View details for PubMedID 21884176

  • Francisella tularensis Schu S4 O-Antigen and Capsule Biosynthesis Gene Mutants Induce Early Cell Death in Human Macrophages INFECTION AND IMMUNITY Lindemann, S. R., Peng, K., Long, M. E., Hunt, J. R., Apicella, M. A., Monack, D. M., Allen, L. H., Jones, B. D. 2011; 79 (2): 581-594

    Abstract

    Francisella tularensis is capable of rampant intracellular growth and causes a potentially fatal disease in humans. Whereas many mutational studies have been performed with avirulent strains of Francisella, relatively little has been done with strains that cause human disease. We generated a near-saturating transposon library in the virulent strain Schu S4, which was subjected to high-throughput screening by transposon site hybridization through primary human macrophages, negatively selecting 202 genes. Of special note were genes in a locus of the Francisella chromosome, FTT1236, FTT1237, and FTT1238. Mutants with mutations in these genes demonstrated significant sensitivity to complement-mediated lysis compared with wild-type Schu S4 and exhibited marked defects in O-antigen and capsular polysaccharide biosynthesis. In the absence of complement, these mutants were phagocytosed more efficiently by macrophages than wild-type Schu S4 and were capable of phagosomal escape but exhibited reduced intracellular growth. Microscopic and quantitative analyses of macrophages infected with mutant bacteria revealed that these macrophages exhibited signs of cell death much earlier than those infected with Schu S4. These data suggest that FTT1236, FTT1237, and FTT1238 are important for polysaccharide biosynthesis and that the Francisella O antigen, capsule, or both are important for avoiding the early induction of macrophage death and the destruction of the replicative niche.

    View details for DOI 10.1128/IAI.00863-10

    View details for Web of Science ID 000286462000004

    View details for PubMedID 21078861

  • At home with hostility: How do pathogenic bacteria evade mammalian immune surveillance to establish persistent infection? F1000 biology reports Ruby, T., Monack, D. M. 2011; 3: 1-?

    Abstract

    Bacterial persistence is of major concern as persistent bacterial infections involving bacteria such as Helicobacter pylori, Salmonella enterica serotype Typhi, and Mycobacterium tuberculosis pose significant public health problems worldwide. This report discusses the recent advances in understanding the strategies used by bacteria during persistent infection that allow them to colonize specific sites in the host and evade immune surveillance.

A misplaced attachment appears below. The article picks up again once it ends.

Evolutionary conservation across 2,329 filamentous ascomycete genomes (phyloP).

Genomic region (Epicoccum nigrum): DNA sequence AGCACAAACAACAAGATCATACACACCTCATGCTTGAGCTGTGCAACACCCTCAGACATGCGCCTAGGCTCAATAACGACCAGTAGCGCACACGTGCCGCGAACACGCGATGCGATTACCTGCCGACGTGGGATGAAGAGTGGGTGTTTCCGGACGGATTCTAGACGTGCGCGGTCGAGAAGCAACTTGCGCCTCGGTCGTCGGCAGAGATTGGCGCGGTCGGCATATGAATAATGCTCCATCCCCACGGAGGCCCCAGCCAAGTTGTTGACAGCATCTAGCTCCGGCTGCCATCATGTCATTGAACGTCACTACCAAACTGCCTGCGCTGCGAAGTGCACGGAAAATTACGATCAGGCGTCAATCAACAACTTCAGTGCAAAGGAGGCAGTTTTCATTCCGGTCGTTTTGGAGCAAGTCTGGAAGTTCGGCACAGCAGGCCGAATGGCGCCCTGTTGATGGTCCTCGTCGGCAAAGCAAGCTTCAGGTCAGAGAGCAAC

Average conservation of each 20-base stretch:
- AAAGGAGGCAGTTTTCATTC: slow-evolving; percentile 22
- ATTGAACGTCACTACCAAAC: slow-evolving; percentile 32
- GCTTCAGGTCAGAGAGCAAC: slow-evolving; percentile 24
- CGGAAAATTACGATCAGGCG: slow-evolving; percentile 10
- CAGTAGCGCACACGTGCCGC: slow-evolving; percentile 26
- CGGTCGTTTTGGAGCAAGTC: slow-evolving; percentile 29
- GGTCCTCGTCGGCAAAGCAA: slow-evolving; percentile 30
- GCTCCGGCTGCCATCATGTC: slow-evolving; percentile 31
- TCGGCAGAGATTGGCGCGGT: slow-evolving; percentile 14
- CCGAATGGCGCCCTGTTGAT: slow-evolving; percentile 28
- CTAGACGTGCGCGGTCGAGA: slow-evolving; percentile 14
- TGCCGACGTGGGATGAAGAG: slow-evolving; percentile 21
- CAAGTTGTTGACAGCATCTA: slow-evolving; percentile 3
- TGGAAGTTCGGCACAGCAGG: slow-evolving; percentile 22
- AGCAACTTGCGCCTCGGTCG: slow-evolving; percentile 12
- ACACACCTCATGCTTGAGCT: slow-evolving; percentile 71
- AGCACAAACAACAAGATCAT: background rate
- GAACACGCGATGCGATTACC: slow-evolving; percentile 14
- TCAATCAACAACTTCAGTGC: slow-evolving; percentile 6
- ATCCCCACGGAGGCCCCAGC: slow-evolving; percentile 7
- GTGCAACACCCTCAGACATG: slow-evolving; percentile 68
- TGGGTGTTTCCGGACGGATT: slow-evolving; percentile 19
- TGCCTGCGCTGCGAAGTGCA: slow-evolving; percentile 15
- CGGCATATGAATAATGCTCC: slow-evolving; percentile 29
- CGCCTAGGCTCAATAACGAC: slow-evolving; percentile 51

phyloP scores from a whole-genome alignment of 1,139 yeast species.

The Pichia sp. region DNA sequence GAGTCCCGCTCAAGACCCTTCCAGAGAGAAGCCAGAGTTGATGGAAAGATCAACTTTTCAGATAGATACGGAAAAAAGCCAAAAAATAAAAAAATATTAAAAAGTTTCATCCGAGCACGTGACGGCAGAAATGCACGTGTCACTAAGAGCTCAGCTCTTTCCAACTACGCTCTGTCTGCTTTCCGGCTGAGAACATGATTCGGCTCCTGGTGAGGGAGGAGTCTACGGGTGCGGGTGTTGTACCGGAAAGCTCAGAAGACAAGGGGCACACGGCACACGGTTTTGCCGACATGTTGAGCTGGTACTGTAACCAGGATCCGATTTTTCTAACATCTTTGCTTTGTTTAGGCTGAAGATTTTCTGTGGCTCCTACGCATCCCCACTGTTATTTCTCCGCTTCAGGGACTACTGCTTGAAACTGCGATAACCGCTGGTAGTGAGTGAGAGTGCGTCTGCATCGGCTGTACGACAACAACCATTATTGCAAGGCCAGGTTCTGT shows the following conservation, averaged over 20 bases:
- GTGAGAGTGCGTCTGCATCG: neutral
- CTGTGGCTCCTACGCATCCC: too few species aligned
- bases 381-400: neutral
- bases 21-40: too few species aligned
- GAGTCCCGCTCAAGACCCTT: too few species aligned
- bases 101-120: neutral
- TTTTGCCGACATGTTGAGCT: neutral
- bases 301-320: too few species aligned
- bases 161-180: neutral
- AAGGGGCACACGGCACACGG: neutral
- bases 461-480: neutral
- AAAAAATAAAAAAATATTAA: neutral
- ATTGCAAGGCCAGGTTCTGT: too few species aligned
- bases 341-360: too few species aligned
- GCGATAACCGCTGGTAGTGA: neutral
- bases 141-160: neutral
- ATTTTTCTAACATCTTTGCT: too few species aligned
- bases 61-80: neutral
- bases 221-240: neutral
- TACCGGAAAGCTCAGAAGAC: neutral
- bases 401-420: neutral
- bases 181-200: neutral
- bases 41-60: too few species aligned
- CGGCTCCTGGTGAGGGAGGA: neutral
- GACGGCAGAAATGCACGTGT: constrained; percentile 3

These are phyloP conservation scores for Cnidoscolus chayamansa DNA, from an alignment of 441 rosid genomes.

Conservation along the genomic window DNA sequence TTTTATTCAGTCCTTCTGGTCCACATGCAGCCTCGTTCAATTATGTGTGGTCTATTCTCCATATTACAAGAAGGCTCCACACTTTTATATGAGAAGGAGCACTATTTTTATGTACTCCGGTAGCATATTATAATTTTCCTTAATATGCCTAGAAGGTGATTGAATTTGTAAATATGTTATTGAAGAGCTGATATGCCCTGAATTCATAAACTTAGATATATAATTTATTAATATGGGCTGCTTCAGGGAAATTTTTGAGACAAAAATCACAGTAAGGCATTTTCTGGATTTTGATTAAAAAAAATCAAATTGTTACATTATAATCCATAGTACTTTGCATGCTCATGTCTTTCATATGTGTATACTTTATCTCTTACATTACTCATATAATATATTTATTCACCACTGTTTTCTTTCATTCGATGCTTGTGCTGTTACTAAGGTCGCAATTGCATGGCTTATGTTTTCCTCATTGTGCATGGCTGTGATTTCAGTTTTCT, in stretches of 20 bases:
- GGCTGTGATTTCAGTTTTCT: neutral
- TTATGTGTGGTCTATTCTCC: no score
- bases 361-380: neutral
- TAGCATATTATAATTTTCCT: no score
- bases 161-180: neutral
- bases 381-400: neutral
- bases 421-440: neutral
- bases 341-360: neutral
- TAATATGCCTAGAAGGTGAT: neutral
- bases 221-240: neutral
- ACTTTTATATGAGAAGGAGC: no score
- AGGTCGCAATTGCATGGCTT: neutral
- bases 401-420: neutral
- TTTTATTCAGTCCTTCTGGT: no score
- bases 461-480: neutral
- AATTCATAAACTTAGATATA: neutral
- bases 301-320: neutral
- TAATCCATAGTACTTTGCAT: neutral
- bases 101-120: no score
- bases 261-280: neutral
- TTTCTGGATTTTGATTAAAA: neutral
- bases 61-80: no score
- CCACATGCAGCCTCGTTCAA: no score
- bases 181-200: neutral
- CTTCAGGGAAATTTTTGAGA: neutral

View details for DOI 10.3410/B3-1

    View details for PubMedID 21399762

  • Innate immune recognition of francisella tularensis: activation of type-I interferons and the inflammasome. Frontiers in microbiology Jones, J. W., Broz, P., Monack, D. M. 2011; 2: 16-?

    Abstract

    Francisella tularensis is an intracellular pathogen that can cause severe disease in a wide range of mammalian hosts. Primarily residing in host macrophages, F. tularensis escapes phagosomal degradation, and replicates in the macrophage cytosol. The macrophage uses a series of pattern recognition receptors to detect conserved microbial molecules from invading pathogens, and initiates an appropriate host response. In the cytosol, F. tularensis is recognized by the inflammasome, a multiprotein complex responsible for the activation of the cysteine protease caspase-1. Caspase-1 activation leads to processing and release of proinflammatory cytokines and host cell death. Here we review recent work on the molecular mechanisms of inflammasome activation by F. tularensis, and its consequences both in vitro and in vivo. Finally, we discuss the coordination between the inflammasome and other cytosolic host responses, and the evidence for F. tularensis virulence factors that suppress inflammasome activation.

    View details for DOI 10.3389/fmicb.2011.00016

    View details for PubMedID 21687410

  • Reciprocal Analysis of Francisella novicida Infections of a Drosophila melanogaster Model Reveal Host-Pathogen Conflicts Mediated by Reactive Oxygen and imd-Regulated Innate Immune Response PLOS PATHOGENS Moule, M. G., Monack, D. M., Schneider, D. S. 2010; 6 (8)

    Abstract

    The survival of a bacterial pathogen within a host depends upon its ability to outmaneuver the host immune response. Thus, mutant pathogens provide a useful tool for dissecting host-pathogen relationships, as the strategies the microbe has evolved to counteract immunity reveal a host's immune mechanisms. In this study, we examined the pathogen Francisella novicida and identified new bacterial virulence factors that interact with different parts of the Drosophila melanogaster innate immune system. We performed a genome-wide screen to identify F. novicida genes required for growth and survival within the fly and identified a set of 149 negatively selected mutants. Among these, we identified a class of genes including the transcription factor oxyR, and the DNA repair proteins uvrB, recB, and ruvC that help F. novicida resist oxidative stress. We determined that these bacterial genes are virulence factors that allow F. novicida to counteract the fly melanization immune response. We then performed a second in vivo screen to identify an additional subset of bacterial genes that interact specifically with the imd signaling pathway. Most of these mutants have decreased resistance to the antimicrobial peptide polymyxin B. Characterization of a mutation in the putative transglutaminase FTN_0869 produced a curious result that could not easily be explained using known Drosophila immune responses. By using an unbiased genetic screen, these studies provide a new view of the Drosophila immune response from the perspective of a pathogen. We show that two branches of the fly's immunity are important for fighting F. novicida infections in a model host: melanization and an imd-regulated immune response, and identify bacterial genes that specifically counteract these host responses. Our work suggests that there may be more to learn about the fly immune system, as not all of the phenotypes we observe can be readily explained by its interactions with known immune responses.